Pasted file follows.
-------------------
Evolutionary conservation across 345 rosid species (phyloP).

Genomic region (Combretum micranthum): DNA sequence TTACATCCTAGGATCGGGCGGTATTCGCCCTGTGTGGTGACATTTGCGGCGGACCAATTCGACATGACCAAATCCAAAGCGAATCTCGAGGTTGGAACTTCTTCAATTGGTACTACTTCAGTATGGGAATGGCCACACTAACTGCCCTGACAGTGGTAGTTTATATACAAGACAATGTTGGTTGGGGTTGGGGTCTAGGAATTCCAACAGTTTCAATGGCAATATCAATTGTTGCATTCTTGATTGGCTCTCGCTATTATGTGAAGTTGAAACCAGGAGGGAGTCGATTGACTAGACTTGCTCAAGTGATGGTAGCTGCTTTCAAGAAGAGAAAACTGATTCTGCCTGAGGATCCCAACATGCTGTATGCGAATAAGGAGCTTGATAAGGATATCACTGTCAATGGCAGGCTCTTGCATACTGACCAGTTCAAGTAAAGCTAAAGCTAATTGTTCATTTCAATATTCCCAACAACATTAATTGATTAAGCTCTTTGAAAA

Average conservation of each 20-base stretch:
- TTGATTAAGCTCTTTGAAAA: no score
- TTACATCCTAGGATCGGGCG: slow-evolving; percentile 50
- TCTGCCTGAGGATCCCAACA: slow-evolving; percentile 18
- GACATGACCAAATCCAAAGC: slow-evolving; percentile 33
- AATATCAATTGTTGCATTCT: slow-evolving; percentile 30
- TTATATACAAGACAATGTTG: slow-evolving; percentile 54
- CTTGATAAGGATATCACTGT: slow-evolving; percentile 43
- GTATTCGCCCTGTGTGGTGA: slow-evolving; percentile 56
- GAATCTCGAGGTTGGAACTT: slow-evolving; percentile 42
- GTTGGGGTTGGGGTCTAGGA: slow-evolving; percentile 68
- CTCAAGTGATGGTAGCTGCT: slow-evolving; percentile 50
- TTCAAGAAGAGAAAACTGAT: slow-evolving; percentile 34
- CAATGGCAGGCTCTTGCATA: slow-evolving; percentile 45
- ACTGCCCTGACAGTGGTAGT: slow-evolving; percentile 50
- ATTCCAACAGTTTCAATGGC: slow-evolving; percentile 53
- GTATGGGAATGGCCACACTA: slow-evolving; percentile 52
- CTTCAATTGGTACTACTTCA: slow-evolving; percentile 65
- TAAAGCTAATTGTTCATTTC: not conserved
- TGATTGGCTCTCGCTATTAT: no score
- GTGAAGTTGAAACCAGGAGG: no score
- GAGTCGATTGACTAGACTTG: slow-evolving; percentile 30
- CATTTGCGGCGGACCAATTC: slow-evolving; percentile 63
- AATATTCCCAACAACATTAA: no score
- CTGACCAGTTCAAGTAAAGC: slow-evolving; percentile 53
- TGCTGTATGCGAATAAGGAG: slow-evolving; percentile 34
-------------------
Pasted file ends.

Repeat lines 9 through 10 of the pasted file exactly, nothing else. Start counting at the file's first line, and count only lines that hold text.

- TTATATACAAGACAATGTTG: slow-evolving; percentile 54
- CTTGATAAGGATATCACTGT: slow-evolving; percentile 43